Certainly, when most people think about computer games, they don’t equate them with health and fitness. Some academic institutions like Champlain College are trying to change that. Computer gaming designers are looking to develop games aimed at helping people to improve their health.
For instance, one company, Hoozinga Game Media, is working together with the Vermont Health Department to promote a new game that is intended to help smokers to quit. As Amanda Crispel, the program director of game design, game art and animation at Champlain and the CEO of Hoozinga Game Media, explained, “Khemia, which is Latin for “alchemy,” is designed to give smokers looking to kick the habit something to do with their minds and hands for the five to ten minutes a cigarette craving typically lasts.”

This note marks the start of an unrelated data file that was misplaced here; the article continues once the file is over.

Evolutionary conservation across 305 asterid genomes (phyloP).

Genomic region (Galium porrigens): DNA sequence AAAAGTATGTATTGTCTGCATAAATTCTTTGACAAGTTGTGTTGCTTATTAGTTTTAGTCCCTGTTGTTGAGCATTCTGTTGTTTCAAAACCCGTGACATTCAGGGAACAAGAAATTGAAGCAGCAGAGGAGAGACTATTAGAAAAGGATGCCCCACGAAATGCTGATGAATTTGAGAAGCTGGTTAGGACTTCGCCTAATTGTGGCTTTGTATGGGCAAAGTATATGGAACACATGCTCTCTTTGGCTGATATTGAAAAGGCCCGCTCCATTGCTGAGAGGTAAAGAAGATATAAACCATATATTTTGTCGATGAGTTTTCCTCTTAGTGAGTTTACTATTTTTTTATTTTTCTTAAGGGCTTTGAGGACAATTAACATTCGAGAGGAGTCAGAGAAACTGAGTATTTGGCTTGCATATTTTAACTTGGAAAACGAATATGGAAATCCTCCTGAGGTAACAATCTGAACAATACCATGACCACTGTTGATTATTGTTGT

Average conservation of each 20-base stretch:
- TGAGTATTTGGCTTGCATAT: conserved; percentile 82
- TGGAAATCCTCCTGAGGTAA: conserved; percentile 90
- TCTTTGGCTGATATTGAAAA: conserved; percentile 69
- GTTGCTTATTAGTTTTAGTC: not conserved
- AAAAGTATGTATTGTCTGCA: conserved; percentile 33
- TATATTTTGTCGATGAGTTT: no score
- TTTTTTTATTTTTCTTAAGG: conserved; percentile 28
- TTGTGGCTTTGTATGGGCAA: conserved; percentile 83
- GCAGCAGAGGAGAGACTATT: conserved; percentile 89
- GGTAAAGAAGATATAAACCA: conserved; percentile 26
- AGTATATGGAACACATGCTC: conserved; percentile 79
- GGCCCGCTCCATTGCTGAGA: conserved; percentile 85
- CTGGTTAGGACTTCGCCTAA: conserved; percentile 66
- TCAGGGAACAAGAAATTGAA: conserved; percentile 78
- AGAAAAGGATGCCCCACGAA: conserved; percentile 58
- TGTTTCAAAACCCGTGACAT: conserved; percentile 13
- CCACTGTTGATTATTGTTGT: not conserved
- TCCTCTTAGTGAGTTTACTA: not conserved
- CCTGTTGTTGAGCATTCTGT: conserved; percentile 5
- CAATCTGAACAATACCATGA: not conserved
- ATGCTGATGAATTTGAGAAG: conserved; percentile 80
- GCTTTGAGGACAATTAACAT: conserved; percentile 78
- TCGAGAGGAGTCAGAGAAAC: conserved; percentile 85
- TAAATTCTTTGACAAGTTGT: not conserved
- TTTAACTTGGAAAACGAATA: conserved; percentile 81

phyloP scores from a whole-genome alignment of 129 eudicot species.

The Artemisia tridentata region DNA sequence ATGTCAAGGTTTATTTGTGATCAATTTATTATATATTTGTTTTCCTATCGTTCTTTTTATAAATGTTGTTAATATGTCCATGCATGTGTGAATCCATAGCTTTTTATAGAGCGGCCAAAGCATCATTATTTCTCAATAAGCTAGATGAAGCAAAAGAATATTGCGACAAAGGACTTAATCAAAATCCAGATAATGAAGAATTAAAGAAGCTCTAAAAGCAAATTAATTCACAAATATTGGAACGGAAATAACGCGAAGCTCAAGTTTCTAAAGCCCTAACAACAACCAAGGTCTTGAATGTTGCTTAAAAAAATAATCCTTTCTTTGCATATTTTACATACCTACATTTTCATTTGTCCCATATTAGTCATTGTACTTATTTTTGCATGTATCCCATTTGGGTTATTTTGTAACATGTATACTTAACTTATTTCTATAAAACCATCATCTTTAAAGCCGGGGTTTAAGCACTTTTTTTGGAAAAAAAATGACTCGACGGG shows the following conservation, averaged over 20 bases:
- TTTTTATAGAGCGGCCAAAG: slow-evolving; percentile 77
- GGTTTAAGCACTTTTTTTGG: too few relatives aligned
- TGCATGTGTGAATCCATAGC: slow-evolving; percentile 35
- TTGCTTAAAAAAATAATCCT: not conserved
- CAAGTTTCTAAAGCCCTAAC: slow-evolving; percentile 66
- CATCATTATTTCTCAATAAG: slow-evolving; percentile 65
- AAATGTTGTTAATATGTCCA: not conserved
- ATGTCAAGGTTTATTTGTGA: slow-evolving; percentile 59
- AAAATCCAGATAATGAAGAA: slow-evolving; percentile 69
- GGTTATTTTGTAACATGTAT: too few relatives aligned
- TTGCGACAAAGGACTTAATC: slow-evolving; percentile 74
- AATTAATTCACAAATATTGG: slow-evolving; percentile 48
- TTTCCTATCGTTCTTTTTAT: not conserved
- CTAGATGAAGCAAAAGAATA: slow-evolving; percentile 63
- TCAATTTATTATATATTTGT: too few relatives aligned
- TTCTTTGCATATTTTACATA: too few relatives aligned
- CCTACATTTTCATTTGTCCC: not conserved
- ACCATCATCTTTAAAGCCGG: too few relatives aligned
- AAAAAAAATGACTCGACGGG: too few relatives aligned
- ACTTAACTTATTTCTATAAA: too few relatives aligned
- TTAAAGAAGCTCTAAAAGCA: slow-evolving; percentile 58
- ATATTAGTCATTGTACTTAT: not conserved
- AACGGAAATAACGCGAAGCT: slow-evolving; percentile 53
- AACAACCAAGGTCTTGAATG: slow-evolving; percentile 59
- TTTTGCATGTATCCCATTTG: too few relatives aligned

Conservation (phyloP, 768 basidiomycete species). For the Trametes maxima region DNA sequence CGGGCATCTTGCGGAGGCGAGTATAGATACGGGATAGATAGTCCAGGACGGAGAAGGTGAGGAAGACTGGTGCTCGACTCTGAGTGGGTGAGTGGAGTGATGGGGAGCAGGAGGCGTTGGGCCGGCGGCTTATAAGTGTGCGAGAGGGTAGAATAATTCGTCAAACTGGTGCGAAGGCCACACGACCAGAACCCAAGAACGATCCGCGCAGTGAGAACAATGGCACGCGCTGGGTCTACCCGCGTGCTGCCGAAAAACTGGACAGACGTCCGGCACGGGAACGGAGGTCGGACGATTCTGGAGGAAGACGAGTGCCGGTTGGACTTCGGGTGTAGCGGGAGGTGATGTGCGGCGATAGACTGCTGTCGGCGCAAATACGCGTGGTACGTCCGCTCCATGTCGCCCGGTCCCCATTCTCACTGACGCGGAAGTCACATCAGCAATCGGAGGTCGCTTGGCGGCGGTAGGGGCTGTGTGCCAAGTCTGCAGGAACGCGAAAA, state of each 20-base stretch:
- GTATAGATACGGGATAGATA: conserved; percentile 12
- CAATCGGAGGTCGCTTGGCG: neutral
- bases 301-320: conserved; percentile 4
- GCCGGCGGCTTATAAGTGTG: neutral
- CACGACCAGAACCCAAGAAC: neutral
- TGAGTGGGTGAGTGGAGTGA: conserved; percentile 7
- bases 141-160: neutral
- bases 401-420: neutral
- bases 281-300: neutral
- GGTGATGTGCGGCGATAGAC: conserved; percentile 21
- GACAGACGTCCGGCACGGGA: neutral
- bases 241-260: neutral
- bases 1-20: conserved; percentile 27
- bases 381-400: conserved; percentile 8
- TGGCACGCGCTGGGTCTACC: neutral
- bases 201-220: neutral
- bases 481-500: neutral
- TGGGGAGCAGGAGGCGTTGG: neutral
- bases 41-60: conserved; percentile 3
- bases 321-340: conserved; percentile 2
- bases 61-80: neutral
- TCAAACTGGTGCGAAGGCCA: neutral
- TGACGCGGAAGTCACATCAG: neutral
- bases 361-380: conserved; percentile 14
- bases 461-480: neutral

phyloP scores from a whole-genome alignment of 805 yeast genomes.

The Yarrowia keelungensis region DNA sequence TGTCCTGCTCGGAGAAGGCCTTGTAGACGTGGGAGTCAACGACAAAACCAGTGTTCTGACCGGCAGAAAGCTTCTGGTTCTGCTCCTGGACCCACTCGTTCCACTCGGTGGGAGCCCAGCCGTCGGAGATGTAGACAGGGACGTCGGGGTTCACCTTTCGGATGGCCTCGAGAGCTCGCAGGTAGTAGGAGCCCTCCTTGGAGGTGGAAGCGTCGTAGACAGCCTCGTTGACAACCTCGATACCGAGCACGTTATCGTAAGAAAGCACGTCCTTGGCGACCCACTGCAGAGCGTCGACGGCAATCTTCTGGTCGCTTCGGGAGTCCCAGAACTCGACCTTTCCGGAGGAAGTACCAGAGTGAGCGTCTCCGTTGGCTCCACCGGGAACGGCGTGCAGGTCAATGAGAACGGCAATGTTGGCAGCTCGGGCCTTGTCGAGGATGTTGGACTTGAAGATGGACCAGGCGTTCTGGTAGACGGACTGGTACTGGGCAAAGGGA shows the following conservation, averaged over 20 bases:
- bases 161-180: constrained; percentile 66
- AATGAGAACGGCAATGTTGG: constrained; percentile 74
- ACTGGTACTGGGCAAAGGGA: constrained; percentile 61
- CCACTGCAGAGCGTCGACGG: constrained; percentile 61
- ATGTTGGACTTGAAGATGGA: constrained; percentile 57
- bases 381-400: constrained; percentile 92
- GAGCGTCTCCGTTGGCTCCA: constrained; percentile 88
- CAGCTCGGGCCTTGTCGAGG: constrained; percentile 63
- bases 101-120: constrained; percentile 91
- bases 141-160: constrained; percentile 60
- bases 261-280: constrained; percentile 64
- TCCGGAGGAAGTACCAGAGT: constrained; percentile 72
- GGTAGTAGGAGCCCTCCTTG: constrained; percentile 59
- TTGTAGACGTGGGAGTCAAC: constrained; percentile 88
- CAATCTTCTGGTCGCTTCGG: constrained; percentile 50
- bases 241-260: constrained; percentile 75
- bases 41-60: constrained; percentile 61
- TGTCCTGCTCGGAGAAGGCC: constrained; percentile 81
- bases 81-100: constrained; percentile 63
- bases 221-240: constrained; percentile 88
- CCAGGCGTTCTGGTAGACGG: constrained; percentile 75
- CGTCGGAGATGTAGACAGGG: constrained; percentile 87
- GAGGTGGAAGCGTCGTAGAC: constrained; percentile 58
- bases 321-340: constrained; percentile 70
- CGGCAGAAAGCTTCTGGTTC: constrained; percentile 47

Similarly, at Columbia University’s Teachers College, a team of professors and students has developed a game to stop smokers. The game, for mobile devices, has players breathing into the device’s microphone to mimic smoking.
One researcher, Debra Lieberman, from UCSB agrees that computer games can become valuable tools for dealing with health problems. She cautions, however, the games need to have a strong backing in research both in the design and in the follow through to see if they are working.